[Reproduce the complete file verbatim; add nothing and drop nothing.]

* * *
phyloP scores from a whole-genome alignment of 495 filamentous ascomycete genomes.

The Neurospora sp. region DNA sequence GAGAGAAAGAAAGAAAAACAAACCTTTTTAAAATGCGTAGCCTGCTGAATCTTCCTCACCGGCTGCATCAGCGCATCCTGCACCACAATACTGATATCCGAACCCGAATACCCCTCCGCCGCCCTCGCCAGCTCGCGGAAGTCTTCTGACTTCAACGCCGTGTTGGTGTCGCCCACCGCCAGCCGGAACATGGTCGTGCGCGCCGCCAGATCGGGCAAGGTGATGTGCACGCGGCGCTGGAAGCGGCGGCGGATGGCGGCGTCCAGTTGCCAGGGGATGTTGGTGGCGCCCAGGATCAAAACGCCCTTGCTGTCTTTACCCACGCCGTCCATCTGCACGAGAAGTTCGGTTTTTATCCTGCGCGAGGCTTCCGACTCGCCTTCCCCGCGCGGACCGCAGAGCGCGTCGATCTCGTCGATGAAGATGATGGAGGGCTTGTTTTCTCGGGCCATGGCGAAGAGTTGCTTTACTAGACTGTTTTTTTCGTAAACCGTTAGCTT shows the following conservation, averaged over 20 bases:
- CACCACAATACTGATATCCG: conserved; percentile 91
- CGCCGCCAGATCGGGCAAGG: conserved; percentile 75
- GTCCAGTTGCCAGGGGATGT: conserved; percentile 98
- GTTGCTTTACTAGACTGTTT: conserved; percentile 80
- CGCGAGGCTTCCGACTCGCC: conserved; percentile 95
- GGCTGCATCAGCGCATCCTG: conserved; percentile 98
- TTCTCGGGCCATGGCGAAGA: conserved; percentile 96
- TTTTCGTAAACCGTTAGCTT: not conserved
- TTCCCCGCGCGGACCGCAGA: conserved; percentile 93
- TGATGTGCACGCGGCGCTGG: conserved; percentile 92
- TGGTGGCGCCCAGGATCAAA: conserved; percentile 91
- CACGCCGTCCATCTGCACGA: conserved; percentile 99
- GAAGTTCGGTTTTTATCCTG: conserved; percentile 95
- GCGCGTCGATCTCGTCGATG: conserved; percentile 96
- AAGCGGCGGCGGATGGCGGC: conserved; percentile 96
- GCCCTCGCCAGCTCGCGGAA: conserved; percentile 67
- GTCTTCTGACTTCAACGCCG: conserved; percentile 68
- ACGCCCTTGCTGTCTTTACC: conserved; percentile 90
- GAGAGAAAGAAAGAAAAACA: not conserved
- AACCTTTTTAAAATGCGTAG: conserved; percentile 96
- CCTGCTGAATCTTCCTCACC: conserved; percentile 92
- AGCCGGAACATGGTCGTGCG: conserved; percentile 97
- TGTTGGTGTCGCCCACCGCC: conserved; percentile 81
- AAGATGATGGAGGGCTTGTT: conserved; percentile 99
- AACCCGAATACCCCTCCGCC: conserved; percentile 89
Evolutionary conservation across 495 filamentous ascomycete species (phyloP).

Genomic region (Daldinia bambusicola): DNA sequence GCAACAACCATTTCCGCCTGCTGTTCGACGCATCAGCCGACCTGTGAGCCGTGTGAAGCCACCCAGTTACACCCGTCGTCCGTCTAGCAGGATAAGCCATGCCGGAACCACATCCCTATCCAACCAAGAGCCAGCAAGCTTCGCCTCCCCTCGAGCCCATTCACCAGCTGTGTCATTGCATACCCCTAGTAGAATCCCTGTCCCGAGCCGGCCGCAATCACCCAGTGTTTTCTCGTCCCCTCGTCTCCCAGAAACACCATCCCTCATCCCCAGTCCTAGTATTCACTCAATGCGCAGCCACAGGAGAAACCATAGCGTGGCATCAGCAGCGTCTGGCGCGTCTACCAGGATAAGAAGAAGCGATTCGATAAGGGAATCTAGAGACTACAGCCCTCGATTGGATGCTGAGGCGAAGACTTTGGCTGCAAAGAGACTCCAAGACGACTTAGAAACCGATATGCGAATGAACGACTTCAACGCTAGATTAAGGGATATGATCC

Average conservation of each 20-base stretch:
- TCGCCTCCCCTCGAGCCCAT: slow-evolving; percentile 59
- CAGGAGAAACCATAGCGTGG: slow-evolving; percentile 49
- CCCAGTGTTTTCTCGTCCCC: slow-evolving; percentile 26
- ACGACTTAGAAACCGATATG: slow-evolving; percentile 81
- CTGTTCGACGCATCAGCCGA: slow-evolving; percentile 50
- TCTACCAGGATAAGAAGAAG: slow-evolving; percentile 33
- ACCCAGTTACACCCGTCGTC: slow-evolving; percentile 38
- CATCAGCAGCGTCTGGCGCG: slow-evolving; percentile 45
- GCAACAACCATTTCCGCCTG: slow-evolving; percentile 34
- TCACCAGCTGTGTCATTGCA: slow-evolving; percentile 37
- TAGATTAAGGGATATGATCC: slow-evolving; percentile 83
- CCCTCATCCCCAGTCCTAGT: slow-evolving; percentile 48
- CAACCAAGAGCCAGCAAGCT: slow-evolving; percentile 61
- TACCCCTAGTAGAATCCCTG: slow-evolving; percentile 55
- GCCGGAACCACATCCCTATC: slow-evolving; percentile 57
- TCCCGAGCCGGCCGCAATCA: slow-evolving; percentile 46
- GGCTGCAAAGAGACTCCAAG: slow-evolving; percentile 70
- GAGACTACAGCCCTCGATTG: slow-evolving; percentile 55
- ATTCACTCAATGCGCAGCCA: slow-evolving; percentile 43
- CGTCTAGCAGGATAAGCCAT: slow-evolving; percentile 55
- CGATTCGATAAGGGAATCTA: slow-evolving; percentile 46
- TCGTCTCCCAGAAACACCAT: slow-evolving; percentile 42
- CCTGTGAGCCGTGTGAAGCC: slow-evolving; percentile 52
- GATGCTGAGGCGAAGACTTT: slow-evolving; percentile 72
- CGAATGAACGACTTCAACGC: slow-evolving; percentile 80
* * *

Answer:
phyloP scores from a whole-genome alignment of 495 filamentous ascomycete genomes.

The Neurospora sp. region DNA sequence GAGAGAAAGAAAGAAAAACAAACCTTTTTAAAATGCGTAGCCTGCTGAATCTTCCTCACCGGCTGCATCAGCGCATCCTGCACCACAATACTGATATCCGAACCCGAATACCCCTCCGCCGCCCTCGCCAGCTCGCGGAAGTCTTCTGACTTCAACGCCGTGTTGGTGTCGCCCACCGCCAGCCGGAACATGGTCGTGCGCGCCGCCAGATCGGGCAAGGTGATGTGCACGCGGCGCTGGAAGCGGCGGCGGATGGCGGCGTCCAGTTGCCAGGGGATGTTGGTGGCGCCCAGGATCAAAACGCCCTTGCTGTCTTTACCCACGCCGTCCATCTGCACGAGAAGTTCGGTTTTTATCCTGCGCGAGGCTTCCGACTCGCCTTCCCCGCGCGGACCGCAGAGCGCGTCGATCTCGTCGATGAAGATGATGGAGGGCTTGTTTTCTCGGGCCATGGCGAAGAGTTGCTTTACTAGACTGTTTTTTTCGTAAACCGTTAGCTT shows the following conservation, averaged over 20 bases:
- CACCACAATACTGATATCCG: conserved; percentile 91
- CGCCGCCAGATCGGGCAAGG: conserved; percentile 75
- GTCCAGTTGCCAGGGGATGT: conserved; percentile 98
- GTTGCTTTACTAGACTGTTT: conserved; percentile 80
- CGCGAGGCTTCCGACTCGCC: conserved; percentile 95
- GGCTGCATCAGCGCATCCTG: conserved; percentile 98
- TTCTCGGGCCATGGCGAAGA: conserved; percentile 96
- TTTTCGTAAACCGTTAGCTT: not conserved
- TTCCCCGCGCGGACCGCAGA: conserved; percentile 93
- TGATGTGCACGCGGCGCTGG: conserved; percentile 92
- TGGTGGCGCCCAGGATCAAA: conserved; percentile 91
- CACGCCGTCCATCTGCACGA: conserved; percentile 99
- GAAGTTCGGTTTTTATCCTG: conserved; percentile 95
- GCGCGTCGATCTCGTCGATG: conserved; percentile 96
- AAGCGGCGGCGGATGGCGGC: conserved; percentile 96
- GCCCTCGCCAGCTCGCGGAA: conserved; percentile 67
- GTCTTCTGACTTCAACGCCG: conserved; percentile 68
- ACGCCCTTGCTGTCTTTACC: conserved; percentile 90
- GAGAGAAAGAAAGAAAAACA: not conserved
- AACCTTTTTAAAATGCGTAG: conserved; percentile 96
- CCTGCTGAATCTTCCTCACC: conserved; percentile 92
- AGCCGGAACATGGTCGTGCG: conserved; percentile 97
- TGTTGGTGTCGCCCACCGCC: conserved; percentile 81
- AAGATGATGGAGGGCTTGTT: conserved; percentile 99
- AACCCGAATACCCCTCCGCC: conserved; percentile 89
Evolutionary conservation across 495 filamentous ascomycete species (phyloP).

Genomic region (Daldinia bambusicola): DNA sequence GCAACAACCATTTCCGCCTGCTGTTCGACGCATCAGCCGACCTGTGAGCCGTGTGAAGCCACCCAGTTACACCCGTCGTCCGTCTAGCAGGATAAGCCATGCCGGAACCACATCCCTATCCAACCAAGAGCCAGCAAGCTTCGCCTCCCCTCGAGCCCATTCACCAGCTGTGTCATTGCATACCCCTAGTAGAATCCCTGTCCCGAGCCGGCCGCAATCACCCAGTGTTTTCTCGTCCCCTCGTCTCCCAGAAACACCATCCCTCATCCCCAGTCCTAGTATTCACTCAATGCGCAGCCACAGGAGAAACCATAGCGTGGCATCAGCAGCGTCTGGCGCGTCTACCAGGATAAGAAGAAGCGATTCGATAAGGGAATCTAGAGACTACAGCCCTCGATTGGATGCTGAGGCGAAGACTTTGGCTGCAAAGAGACTCCAAGACGACTTAGAAACCGATATGCGAATGAACGACTTCAACGCTAGATTAAGGGATATGATCC

Average conservation of each 20-base stretch:
- TCGCCTCCCCTCGAGCCCAT: slow-evolving; percentile 59
- CAGGAGAAACCATAGCGTGG: slow-evolving; percentile 49
- CCCAGTGTTTTCTCGTCCCC: slow-evolving; percentile 26
- ACGACTTAGAAACCGATATG: slow-evolving; percentile 81
- CTGTTCGACGCATCAGCCGA: slow-evolving; percentile 50
- TCTACCAGGATAAGAAGAAG: slow-evolving; percentile 33
- ACCCAGTTACACCCGTCGTC: slow-evolving; percentile 38
- CATCAGCAGCGTCTGGCGCG: slow-evolving; percentile 45
- GCAACAACCATTTCCGCCTG: slow-evolving; percentile 34
- TCACCAGCTGTGTCATTGCA: slow-evolving; percentile 37
- TAGATTAAGGGATATGATCC: slow-evolving; percentile 83
- CCCTCATCCCCAGTCCTAGT: slow-evolving; percentile 48
- CAACCAAGAGCCAGCAAGCT: slow-evolving; percentile 61
- TACCCCTAGTAGAATCCCTG: slow-evolving; percentile 55
- GCCGGAACCACATCCCTATC: slow-evolving; percentile 57
- TCCCGAGCCGGCCGCAATCA: slow-evolving; percentile 46
- GGCTGCAAAGAGACTCCAAG: slow-evolving; percentile 70
- GAGACTACAGCCCTCGATTG: slow-evolving; percentile 55
- ATTCACTCAATGCGCAGCCA: slow-evolving; percentile 43
- CGTCTAGCAGGATAAGCCAT: slow-evolving; percentile 55
- CGATTCGATAAGGGAATCTA: slow-evolving; percentile 46
- TCGTCTCCCAGAAACACCAT: slow-evolving; percentile 42
- CCTGTGAGCCGTGTGAAGCC: slow-evolving; percentile 52
- GATGCTGAGGCGAAGACTTT: slow-evolving; percentile 72
- CGAATGAACGACTTCAACGC: slow-evolving; percentile 80